I then began to notice the Burmese locals chewing something that made their lips red and suddenly realized that it could be the reason. They were also chewing betel nuts and leaves! See #2 bottom photo of an uncle with red lips (2nd from left). He was chewing while playing the gongs.

I smiled as I recall new laws in some of the mountain provinces in the Philippines banning the people from spitting on the ground after chewing betel nuts and leaves.

Yes, I also belong to the tribe of betel lovers.

my late grandma pouring lime powder on the betel nuts and leaves before chewing
my late grandma pouring lime powder on the betel nuts and leaves before chewing

The ingredients are the same with the Burmese but the preparation is different. The mixture consists of betel leaves, betel nuts and lime powder.

Igorots use snail shells that are crushed, dried and processed to make the lime powder. We wrap the betel nuts in betel leaves, after pouring some lime powder, and chewing it. The Burmese use liquid lime, painting the betel nuts and leaves and wrapping it before chewing. The mixture turns red as they gradually chew it.

a Burmese woman prepares a pack of the famed betel mix in her mobile cart
a Burmese woman prepares a pack of the famed betel mix in her mobile cart

It’s like bubblegum that’s fully chewed until there’s no flavor anymore, but the difference is you spit the saliva formed in the process instead of swallowing it. It is the “cigarette” of elders.

The downside is when you get addicted, it will be hard for you to stop. And those pearly whites will have permanent stains that may take long time to clean even if you go to the dentist.

So the next time you see those red spatters on the ground when you’re in the Philippine highlands or in Myanmar, then you know where those came from.

7. Topload

We term people riding on top of transports or goods placed on top of public transports as “topload”. I thought it was only in the Philippines but I saw it too in Myanmar. Surprise!

riding fearlessly on the truck | Bagan, Myanmar
riding fearlessly on the truck | Bagan, Myanmar
beat this | Bagan, Myanmar
beat this | Bagan, Myanmar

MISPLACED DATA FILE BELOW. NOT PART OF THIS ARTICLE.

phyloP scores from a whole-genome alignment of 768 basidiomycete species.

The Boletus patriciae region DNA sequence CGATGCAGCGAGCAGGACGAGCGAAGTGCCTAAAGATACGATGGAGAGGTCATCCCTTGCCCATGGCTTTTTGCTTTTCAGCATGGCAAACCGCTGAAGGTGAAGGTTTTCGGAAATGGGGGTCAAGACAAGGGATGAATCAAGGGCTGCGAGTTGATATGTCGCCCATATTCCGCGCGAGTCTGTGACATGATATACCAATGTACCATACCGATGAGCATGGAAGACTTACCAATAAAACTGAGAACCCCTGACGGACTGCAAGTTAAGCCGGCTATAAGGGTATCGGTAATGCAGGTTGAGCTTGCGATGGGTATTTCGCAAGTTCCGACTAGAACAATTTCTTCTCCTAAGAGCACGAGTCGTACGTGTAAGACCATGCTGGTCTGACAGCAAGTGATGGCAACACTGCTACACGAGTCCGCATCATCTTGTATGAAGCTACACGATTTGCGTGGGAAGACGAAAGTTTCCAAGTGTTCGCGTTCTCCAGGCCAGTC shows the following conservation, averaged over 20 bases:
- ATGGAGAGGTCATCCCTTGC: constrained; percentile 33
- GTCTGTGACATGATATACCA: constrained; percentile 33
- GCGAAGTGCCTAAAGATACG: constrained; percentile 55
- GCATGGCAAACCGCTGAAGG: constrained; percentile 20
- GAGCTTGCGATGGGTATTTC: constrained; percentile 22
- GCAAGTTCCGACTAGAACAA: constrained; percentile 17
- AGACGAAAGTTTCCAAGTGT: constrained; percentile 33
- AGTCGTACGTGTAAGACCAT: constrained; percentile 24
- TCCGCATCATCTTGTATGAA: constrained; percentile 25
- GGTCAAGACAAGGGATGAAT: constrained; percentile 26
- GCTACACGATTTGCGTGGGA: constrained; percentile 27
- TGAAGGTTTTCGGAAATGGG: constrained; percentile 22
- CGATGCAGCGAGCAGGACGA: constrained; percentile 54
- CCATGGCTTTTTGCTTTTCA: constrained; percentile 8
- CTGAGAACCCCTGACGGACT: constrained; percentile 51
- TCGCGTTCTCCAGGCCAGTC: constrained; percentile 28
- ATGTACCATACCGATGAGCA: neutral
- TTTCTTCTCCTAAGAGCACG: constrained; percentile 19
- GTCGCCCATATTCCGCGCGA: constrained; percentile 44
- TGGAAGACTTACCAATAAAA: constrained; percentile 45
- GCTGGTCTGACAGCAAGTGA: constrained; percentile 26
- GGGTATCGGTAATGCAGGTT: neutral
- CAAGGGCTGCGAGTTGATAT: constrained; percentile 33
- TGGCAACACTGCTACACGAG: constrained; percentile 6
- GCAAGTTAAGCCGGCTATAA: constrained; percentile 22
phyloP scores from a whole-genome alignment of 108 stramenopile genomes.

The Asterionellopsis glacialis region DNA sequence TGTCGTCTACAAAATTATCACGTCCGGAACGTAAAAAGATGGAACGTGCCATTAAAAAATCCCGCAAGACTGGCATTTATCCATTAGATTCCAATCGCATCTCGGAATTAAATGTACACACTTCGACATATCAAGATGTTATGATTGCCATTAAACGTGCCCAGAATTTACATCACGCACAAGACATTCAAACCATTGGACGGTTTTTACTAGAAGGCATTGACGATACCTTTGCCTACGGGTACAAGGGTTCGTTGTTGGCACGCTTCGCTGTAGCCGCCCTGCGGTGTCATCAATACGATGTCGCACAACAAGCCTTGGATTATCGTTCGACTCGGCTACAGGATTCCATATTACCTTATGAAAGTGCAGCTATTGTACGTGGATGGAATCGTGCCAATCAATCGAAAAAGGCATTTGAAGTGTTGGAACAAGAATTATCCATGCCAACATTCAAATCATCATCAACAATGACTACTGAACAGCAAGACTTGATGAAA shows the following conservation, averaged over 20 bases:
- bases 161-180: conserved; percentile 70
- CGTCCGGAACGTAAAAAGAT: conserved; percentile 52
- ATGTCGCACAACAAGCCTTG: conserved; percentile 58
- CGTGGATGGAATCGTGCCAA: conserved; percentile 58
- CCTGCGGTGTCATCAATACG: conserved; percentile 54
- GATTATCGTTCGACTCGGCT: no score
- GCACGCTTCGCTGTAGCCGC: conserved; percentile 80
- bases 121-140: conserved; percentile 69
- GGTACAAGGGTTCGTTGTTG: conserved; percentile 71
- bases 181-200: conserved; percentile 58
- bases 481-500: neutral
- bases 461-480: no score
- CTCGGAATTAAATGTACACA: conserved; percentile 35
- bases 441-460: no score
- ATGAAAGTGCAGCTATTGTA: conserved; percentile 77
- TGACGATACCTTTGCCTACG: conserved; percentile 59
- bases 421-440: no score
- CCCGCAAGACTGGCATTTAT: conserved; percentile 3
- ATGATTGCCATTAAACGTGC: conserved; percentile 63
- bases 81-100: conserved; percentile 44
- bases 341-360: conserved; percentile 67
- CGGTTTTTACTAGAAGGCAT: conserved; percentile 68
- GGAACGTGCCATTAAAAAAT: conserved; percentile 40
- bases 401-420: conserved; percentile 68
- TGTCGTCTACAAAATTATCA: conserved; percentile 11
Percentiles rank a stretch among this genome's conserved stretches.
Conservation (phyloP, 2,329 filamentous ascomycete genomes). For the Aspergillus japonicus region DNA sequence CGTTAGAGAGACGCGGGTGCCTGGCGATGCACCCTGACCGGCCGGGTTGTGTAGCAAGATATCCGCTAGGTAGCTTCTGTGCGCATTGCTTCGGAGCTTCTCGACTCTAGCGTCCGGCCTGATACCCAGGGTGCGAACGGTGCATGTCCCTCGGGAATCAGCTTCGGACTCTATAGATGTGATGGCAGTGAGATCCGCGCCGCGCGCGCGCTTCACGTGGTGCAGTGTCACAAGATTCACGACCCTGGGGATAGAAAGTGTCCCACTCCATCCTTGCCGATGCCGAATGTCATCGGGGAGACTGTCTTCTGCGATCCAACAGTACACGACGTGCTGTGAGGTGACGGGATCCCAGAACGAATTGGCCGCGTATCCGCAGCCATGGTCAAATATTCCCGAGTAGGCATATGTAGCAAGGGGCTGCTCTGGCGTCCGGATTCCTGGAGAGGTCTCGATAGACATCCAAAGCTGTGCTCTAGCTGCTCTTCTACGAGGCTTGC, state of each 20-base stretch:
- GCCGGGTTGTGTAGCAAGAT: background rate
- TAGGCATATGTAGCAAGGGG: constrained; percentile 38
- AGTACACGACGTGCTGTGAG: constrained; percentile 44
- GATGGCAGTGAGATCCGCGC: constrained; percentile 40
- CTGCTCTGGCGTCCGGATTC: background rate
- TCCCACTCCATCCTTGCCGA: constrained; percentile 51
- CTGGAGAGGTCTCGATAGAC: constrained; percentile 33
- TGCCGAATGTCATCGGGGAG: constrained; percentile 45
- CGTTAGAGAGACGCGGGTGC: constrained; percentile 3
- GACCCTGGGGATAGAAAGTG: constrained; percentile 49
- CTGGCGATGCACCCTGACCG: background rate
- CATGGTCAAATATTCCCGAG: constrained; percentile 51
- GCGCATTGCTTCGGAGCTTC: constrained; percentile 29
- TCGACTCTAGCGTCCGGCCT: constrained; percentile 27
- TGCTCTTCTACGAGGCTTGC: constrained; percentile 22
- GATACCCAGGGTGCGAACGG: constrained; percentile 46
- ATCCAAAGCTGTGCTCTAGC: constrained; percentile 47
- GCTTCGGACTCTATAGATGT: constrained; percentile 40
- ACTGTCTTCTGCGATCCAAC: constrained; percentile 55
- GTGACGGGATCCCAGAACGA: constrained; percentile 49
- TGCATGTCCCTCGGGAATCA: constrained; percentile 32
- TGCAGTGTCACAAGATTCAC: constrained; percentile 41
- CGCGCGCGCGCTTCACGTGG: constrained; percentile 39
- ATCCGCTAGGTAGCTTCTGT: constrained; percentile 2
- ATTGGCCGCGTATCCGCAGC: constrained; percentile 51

I haven’t been to India and Sri Lanka but I saw pictures of the same that are even crazier than the photos.

photograb from a cousin's page | Philippines
photograb from a cousin’s page | Philippines

Have you experienced the same during your travels? :-)

 

Featured in Expat PH Magazine

My South East Asian backpacking adventure is featured in three spreads in the Global Section of Expat Philippines Quarterly Magazine. Yay!

Grab a copy now! :-)

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It’s available in PH bookstores like National Bookstore and Powerbooks for Php199. Just look for this boy wonder who graces the cover of the mag.

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I’m more than motivated to share my compilations through a book before this year ends.

Keep posted!

Of Books and Writing

Well, hi there!

I’ve been off the radar for some days again due to ongoing various activities and projects which makes me realize “Hmm, I’ve been ‘busier’ now than when I was working the eight-hour shift. How come?”

It’s true what they say that taking control of your time and energy allows you to see more of what you’ve been stalling on for the past few years. Some even appear to you as if saying, “Hey, I need some repair here.” or “I need to get out of this drawer”. And here I am looking at my plate, thinking, “Okay, what needs priority?”.

I’m currently editing my grandfather’s bio that my dad wrote for his upcoming 97th birthday! Yep, you heard that number right. He’s turning a year older past the mortality age range in the Philippines and the best way to honor him is through a book. Way to go dad for thinking about the idea!

It’s just now that I began to appreciate editing. Man, it’s a challenging job! Apart from the perks of reading the story firsthand, it requires energy to focus and the ability to add sense to the written word.

With a tight two-week deadline from now, I’m nearly done editing but I have to sort photos next and finally discuss with our printing press of choice.

Apart from the editing job that I accepted, I’m also working on my own authorship (*wink*) which I hope to share soon. :-)

(c)

Travel stories will continue to form a major part of this blog, of course. I still have a lot of back stories from South East Asia while preparing for my next backpacking plan in the Philippines before this year ends. Coming soon!